Art Gallery of New South Wales, Sydney
8 January-3 April 2005
Bill Henson from Untitled 1980/82. Gelatin silver photograph. 43.0 x 39.0cm. Collection Bill Henson © Bill Henson. Photo: Mark Ashkanazy
In 1987 (see cover here from Studio International vol 199, no. 1015), we chose to reproduce 'Untitled' (1983/4), a single female image that remains as potent and moving today as it did some 18 years ago. In 1987, the French curator Suzanne Page, selecting for the Musée d'Art Moderne de la Ville de Paris chose Henson's photography and set it in the context of current painting, sculpture and video, in 'D'Un Autre Continent: l'Australie, le Reve et le Reel'. However, Henson's work was then mostly played down by commentators who realised that it did not, of course, fit externalised preconceptions of what constituted Australian art. The 'darkened, blurred groups of commuters', for example, seemed too much like commuters in all cities.
Henson's work continues to reveal a profound romanticism. He dramatises evident contradictions by means of deliberately raised oppositions. The work seeks to express a detachment, concentrating attention on a formal framing that seeks to regulate relevant content. This is no surprise, since Henson's images come to us clearly located within the tradition of the fine art photograph. Light and dark areas bring out some contrasts and emphasise others by placing them in the foreground.
In Henson's crowd scenes, the various figures seem to be held in frame, in unison. In fact, Henson draws much inspiration from postwar America and reveals many cues which he had picked up from the paintings of the period.
Last year, the New Yorker correspondent wrote, 'Henson's elegant, formal photographs - of battered landscapes and fragile, wispy youths - resemble nothing so much as Flemish still lives; rarely has colour photography captured so profoundly the furry texture of night time.' Henson uses long focus to establish clear oppositions in effect. His more recent work exists on the fringes of urban landscape, bringing together rural and industrial sites. Dreaming, vagrant figures seem to populate these abandoned realms, redolent with a profound sense of loss.
Dennis Cooper, writing in Artforum International in 2002, says, 'Henson's achievement lies not so much in the twist he gives to the subject of disenfranchised youth, but in the almost pre-modern beauty he conjures from such a familiar and clinically post-postmodern source'.
As Henson himself says, 'The work might begin with a fleeting impression from first-hand experience, or in a piece of music I am always drawn back to, or perhaps in a paragraph of writing I cannot forget - and then it takes its own course. I become like a participant in some larger process I happen to be fascinated by. It seems inevitable that at those times, when one is most involved in the work, one is also most detached. The momentum of things becomes self-sustaining.'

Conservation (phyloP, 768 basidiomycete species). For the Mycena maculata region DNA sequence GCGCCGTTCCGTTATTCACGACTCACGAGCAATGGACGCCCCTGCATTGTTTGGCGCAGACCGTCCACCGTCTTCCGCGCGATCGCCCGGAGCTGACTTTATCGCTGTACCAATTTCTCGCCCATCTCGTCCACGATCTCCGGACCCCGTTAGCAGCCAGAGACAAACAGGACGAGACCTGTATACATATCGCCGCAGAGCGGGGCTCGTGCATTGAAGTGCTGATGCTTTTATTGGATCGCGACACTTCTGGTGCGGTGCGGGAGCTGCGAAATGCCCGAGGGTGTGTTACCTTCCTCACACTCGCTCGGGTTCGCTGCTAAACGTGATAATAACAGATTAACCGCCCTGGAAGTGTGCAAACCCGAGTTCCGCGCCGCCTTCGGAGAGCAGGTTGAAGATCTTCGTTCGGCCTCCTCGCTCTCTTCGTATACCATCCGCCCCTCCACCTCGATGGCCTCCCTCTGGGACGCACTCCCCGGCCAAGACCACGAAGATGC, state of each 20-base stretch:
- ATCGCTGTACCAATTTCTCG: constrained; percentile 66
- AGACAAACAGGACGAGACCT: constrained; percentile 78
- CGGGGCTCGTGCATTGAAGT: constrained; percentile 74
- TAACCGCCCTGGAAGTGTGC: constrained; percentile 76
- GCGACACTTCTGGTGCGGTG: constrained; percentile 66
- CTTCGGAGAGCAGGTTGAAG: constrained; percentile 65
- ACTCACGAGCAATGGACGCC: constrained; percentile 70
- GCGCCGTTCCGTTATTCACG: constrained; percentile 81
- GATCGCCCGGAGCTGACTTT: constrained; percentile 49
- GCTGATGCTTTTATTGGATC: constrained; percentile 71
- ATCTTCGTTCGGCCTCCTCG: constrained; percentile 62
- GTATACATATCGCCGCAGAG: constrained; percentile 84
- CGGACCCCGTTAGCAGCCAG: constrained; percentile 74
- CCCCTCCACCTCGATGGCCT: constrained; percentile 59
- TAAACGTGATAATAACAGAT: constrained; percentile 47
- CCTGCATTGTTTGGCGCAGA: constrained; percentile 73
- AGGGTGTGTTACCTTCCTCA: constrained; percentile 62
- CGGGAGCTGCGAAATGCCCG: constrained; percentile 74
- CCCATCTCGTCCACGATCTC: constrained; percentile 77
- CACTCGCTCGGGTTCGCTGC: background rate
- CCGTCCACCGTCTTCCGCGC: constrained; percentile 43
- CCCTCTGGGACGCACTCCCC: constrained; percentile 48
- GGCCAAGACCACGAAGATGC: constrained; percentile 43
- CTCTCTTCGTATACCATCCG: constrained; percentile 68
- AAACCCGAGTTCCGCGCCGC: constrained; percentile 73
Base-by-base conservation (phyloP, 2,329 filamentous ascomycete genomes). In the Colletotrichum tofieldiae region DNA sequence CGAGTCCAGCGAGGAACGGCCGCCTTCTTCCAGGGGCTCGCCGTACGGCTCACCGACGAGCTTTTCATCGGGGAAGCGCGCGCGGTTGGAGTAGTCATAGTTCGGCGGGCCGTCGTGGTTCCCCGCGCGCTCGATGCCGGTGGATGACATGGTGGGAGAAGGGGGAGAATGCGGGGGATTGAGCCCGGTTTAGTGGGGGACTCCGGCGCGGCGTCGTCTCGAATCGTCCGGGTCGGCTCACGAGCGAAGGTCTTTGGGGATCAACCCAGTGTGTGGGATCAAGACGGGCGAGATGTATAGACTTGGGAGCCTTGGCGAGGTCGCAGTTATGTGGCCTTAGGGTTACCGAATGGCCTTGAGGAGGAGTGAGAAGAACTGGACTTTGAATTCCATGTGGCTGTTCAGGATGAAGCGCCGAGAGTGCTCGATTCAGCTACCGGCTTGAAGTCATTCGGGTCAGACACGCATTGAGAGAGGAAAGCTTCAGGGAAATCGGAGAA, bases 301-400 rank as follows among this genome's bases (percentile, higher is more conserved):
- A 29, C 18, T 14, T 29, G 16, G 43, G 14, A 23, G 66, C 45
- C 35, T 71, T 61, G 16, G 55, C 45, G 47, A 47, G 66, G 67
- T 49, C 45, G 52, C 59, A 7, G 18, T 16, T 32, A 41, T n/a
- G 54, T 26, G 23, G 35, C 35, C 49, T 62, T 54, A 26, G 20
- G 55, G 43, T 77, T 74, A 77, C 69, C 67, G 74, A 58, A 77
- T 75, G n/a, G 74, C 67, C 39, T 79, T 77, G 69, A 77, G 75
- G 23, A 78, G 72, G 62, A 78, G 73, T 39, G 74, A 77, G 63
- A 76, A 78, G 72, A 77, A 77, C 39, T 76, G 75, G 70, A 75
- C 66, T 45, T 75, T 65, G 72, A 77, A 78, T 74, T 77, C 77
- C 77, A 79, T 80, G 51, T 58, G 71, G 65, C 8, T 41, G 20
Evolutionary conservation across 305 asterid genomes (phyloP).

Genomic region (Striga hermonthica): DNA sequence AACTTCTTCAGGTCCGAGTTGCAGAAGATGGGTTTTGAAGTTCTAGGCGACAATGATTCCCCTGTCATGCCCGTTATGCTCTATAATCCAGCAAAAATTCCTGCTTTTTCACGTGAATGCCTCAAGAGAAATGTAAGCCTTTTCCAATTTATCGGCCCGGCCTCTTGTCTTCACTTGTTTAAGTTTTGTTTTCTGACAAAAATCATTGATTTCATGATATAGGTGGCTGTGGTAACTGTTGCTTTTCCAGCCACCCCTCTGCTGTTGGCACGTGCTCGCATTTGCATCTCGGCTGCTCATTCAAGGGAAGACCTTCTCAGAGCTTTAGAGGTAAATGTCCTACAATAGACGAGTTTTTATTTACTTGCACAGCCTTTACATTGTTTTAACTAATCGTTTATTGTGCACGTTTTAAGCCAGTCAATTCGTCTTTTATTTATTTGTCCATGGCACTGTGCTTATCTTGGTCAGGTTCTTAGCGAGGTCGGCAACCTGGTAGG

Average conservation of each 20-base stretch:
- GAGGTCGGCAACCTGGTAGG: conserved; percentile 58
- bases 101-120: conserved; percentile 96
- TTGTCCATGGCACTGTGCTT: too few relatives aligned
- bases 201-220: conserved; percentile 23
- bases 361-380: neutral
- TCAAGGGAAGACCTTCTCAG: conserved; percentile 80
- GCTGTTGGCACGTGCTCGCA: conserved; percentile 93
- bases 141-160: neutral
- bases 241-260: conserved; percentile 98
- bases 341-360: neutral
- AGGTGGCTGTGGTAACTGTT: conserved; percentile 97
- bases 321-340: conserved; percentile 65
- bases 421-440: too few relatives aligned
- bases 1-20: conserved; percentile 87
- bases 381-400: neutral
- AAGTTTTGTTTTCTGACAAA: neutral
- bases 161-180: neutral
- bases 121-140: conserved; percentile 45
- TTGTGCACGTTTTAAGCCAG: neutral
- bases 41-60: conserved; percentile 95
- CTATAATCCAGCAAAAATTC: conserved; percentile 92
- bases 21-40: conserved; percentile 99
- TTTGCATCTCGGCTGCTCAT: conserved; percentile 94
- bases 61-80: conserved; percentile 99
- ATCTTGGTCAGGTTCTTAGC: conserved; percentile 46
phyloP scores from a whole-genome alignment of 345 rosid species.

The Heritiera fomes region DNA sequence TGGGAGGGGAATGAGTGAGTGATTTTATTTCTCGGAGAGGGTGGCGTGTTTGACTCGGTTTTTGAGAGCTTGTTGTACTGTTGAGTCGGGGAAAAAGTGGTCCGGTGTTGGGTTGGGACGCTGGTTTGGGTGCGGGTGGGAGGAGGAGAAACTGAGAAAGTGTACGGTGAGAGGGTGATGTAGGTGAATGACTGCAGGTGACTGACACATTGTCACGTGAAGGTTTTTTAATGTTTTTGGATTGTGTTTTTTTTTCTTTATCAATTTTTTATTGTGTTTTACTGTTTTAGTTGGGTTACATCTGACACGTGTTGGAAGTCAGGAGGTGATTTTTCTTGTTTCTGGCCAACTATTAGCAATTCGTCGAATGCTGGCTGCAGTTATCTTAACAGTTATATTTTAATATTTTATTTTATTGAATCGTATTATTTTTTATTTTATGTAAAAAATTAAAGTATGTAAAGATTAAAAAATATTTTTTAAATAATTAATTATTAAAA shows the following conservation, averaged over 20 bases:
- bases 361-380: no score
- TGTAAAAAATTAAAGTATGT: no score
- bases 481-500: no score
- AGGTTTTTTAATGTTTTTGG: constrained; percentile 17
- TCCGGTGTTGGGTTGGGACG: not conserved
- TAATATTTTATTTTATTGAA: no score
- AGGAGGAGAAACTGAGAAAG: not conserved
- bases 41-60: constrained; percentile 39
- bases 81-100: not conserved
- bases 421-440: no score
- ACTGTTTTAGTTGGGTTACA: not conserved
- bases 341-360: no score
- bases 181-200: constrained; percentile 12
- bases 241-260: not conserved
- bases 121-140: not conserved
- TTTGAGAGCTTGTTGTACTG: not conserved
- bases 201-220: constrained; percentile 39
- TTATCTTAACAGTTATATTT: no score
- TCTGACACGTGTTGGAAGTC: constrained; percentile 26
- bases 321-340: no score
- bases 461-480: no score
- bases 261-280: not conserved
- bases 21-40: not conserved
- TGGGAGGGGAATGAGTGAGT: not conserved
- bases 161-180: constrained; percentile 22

The retrospective book on Bill Henson, Mnemosyne, was published in January 2005, in Zurich and Sydney, to coincide with this new exhibition. It features numerous essays by Edmund Capon, Dennis Cooper, David Malouf, Bernice Murphy and Judy Annear. The joint publishers are Scalo Verlag AG, of Zurich and the Art Gallery of New South Wales, Australia. In Studio International, Memory Holloway's groundbreaking article was itself published in 1986/1987.
Jacques Henri Lartigue
There is an innocent quality about the photographs of Jacque Henri Lartigue, an honesty and openness - but not the studied faux naivety that is so popular now and certainly no amateurishness. He took his first photograph at the age of six, in Paris, in 1900 - the year Picasso made his first visit to the city.
The Gao Xingjian Experience: A Personal Journey to the Infinite
'The Gao Xingjian Experience' is the first retrospective art exhibition in Asia of the celebrated multifaceted writer-painter, Gao Xingjian, who was propelled from obscurity to international prominence when he was awarded the Nobel Prize for Literature in 2000. The first Chinese-language Nobel Prize Laureate, who is known for his Modernist and Humanist works of universal validity, Gao is also an eminent artist whose dark, stark, ink paintings highlight the transitory nature of existence.
Ken Done - Opera house and bridge
Ken Done – To Sydneysiders and visitors alike the man-made structures of the Harbour Bridge and the Opera House have become icons with which the city is readily identified
Ken Done's Sydney
Ken Done's earliest recollections of Sydney Harbour were as a young child during the war. In the early 1940s, before the end of the war precipitated the family's move to Maclean on the Clarence River on the north coast of New South Wales, the Done family lived in Belmore in the Western suburbs. His grandparents, however, lived in Manly and their frequent visits there and the first glimpse of the Harbour, became firmly etched in Ken Done's mind